Math::NumSeq::PlanePathCoord -- sequence of coordinate values from a PlanePath module
use Math::NumSeq::PlanePathCoord; my $seq = Math::NumSeq::PlanePathCoord->new (planepath => 'SquareSpiral', coordinate_type => 'X'); my ($i, $value) = $seq->next;
This is a tie-in to make a
NumSeq sequence giving coordinate values of a
Math::PlanePath. The NumSeq "i" index is the PlanePath "N" value.
coordinate_type choices are as follows. Generally they have some sort of geometric interpretation, or are related to fractions X/Y.
"X" X coordinate "Y" Y coordinate "Min" min(X,Y) "Max" max(X,Y) "Sum" X+Y sum "SumAbs" abs(X)+abs(Y) sum "Product" X*Y product "DiffXY" X-Y difference "DiffYX" Y-X difference (negative of DiffXY) "AbsDiff" abs(X-Y) difference "Radius" sqrt(X^2+Y^2) radial distance "RSquared" X^2+Y^2 radius squared "TRadius" sqrt(X^2+3*Y^2) triangular radius "TRSquared" X^2+3*Y^2 triangular radius squared "IntXY" int(X/Y) division rounded towards zero "FracXY" frac(X/Y) division rounded towards zero "BitAnd" X bitand Y "BitOr" X bitor Y "BitXor" X bitxor Y "GCD" greatest common divisor X,Y "Depth" tree_n_to_depth() "NumChildren" tree_n_num_children() "IsLeaf" 0 or 1 whether a leaf node (no children) "IsNonLeaf" 0 or 1 whether a non-leaf node (has children) also called an "internal" node
"Min" and "Max" are the minimum or maximum of X and Y. The geometric interpretation of "Max" is to select Y at any X,Y point above the X=Y diagonal or X for any X,Y point below. Conversely "Min" is X above and Y below. On the X=Y diagonal itself X=Y=Min=Max, a single value.
Max=Y / X=Y diagonal Min=X / | / |/ ---o---- /| / | / Max=X / Min=Y
"Sum"=X+Y and "DiffXY"=X-Y can be interpreted geometrically as coordinates on 45-degree diagonals. Sum is a measure up along the leading diagonal and DiffXY down an anti-diagonal,
\ / \ s=X+Y / \ ^\ \ / \ \ | / v \|/ * d=X-Y ---o---- /|\ / | \ / | \ / \ / \ / \
Or "Sum" can be thought of as a count of which anti-diagonal stripe contains X,Y, or a projection onto the X=Y leading diagonal.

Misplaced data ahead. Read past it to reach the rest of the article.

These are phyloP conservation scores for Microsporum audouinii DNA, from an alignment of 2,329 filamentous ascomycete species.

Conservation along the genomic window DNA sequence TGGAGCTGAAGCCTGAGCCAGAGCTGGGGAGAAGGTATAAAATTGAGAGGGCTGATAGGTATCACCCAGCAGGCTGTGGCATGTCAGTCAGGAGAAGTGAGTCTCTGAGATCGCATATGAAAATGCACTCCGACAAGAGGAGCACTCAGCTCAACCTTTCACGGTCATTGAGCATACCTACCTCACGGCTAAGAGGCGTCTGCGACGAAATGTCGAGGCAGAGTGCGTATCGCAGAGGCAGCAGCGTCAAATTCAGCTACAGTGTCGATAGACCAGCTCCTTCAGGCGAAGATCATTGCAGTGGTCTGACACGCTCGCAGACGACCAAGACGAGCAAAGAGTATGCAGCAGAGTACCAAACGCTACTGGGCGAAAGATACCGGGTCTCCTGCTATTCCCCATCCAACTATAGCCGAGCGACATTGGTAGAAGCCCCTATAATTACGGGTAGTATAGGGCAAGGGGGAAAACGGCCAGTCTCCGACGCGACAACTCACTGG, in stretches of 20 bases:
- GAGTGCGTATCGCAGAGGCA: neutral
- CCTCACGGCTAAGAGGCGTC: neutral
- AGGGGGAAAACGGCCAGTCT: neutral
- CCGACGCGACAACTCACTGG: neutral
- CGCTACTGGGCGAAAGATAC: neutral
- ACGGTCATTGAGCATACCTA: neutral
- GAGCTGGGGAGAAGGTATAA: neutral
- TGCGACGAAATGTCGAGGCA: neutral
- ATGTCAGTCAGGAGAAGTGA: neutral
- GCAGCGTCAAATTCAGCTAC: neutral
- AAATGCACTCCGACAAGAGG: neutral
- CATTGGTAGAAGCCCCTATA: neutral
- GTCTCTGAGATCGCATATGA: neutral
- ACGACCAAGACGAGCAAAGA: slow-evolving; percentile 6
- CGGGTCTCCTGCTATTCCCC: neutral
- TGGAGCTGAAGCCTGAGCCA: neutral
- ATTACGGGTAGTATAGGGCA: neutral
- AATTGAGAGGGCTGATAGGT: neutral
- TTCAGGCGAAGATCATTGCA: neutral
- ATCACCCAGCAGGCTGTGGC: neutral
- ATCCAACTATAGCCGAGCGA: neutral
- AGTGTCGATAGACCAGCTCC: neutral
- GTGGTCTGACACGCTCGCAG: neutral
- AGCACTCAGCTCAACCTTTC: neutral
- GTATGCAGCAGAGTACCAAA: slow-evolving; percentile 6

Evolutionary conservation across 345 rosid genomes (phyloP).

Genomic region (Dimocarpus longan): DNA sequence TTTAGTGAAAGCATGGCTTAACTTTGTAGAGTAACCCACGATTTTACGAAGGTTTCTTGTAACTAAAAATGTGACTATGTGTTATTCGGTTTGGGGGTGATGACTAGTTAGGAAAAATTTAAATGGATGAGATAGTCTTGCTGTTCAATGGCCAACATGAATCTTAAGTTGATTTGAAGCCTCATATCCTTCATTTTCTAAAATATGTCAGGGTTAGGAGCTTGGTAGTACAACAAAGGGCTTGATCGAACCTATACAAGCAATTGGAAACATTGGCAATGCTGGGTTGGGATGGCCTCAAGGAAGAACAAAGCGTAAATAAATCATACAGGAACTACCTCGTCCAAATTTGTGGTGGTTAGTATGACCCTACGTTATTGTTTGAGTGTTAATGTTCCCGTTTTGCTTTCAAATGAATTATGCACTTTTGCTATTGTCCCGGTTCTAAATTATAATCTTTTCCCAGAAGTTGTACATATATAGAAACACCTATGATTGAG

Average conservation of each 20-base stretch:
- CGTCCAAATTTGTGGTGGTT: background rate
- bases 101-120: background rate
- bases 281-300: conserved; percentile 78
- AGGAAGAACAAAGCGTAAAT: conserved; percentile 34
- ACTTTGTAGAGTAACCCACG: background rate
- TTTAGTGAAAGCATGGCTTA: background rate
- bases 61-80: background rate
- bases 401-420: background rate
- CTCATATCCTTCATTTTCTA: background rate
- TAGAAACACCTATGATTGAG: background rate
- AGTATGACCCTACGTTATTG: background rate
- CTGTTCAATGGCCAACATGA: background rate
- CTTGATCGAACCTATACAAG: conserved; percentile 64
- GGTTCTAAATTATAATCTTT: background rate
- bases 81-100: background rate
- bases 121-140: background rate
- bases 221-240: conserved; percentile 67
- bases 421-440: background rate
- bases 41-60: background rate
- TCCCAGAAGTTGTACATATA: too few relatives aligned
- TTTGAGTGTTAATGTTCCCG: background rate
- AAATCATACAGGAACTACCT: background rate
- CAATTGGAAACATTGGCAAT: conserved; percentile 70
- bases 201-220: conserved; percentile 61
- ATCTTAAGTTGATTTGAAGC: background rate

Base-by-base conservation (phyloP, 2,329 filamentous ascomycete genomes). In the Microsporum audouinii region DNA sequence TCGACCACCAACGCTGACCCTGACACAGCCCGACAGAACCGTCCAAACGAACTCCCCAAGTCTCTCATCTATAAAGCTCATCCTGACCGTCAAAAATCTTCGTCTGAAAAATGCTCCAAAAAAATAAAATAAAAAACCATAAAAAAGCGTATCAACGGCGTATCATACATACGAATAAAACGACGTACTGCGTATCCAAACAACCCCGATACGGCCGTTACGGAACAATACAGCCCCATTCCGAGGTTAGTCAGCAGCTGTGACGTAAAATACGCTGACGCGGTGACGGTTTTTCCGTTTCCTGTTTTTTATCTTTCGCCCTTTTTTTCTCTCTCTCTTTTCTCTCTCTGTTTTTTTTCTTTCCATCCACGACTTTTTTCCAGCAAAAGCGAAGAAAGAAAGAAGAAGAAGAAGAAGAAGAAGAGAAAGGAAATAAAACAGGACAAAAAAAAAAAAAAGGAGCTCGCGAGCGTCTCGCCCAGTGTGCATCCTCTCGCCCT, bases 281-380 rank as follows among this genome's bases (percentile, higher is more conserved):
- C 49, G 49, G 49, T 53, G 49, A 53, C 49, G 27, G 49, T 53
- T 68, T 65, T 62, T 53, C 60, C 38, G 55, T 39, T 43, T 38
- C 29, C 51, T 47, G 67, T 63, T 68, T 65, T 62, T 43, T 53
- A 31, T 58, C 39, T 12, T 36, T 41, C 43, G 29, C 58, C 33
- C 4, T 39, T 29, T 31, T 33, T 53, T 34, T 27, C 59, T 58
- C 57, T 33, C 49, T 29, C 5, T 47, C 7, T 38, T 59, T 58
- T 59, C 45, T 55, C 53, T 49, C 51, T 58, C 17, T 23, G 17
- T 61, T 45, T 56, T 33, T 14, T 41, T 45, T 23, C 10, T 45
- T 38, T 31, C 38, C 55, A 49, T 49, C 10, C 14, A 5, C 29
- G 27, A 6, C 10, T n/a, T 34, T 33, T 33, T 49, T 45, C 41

Sum \ = anti-diag 2 numbering / / / / DiffXY \ \ X+Y -1 0 1 2 = diagonal 1 2 / / / / numbering \ \ \ -1 0 1 2 X-Y 0 1 2 / / / \ \ \ 0 1 2
"DiffYX" = Y-X is simply the negative of DiffXY. It's included to give positive values on paths which are above the X=Y leading diagonal. For example DiffXY is positive in
CoprimeColumns which is below X=Y, whereas DiffYX is positive in
CellularRule which is above X=Y.
"SumAbs" = abs(X)+abs(Y) is similar to the projection described above for Sum or Diff, but SumAbs projects onto the diagonal of whichever quadrant contains the X,Y, or a numbering of anti-diagonals within that quadrant. Those anti-diagonals make a diamond shape,
| /|\ SumAbs = which size diamond X,Y falls on / | \ / | \ -----o----- \ | / \ | / \|/ |
For example the
DiamondSpiral path follows around such diamonds, thus keeping SumAbs unchanged until stepping out to the next bigger diamond.
SumAbs is also a "taxi-cab" or "Manhatten" distance, being how far to travel through a square-grid city to get to X,Y.
SumAbs = taxi-cab distance, by any square-grid travel +-----o +--o o | | | | +--+ +-----+ | | | * * *
If a path is entirely within the first quadrant X>=0,Y>=0 then Sum and SumAbs are identical.
"AbsDiff" = abs(X-Y) can be interpreted geometrically as the distance away from the X=Y diagonal, measured at right-angles to that line.
d=abs(X-Y) ^ / X=Y line \ / \/ /\ / \ |/ \ --o-- \ /| v / d=abs(X-Y)
If a path is entirely below the X=Y line, so X>=Y, then AbsDiff is the same as DiffXY. Or if a path is entirely above the X=Y line, so Y>=X, then AbsDiff is the same as DiffYX.
Radius and RSquared are per
"TRadius" and "TRSquared" are designed for use with points on a triangular lattice such as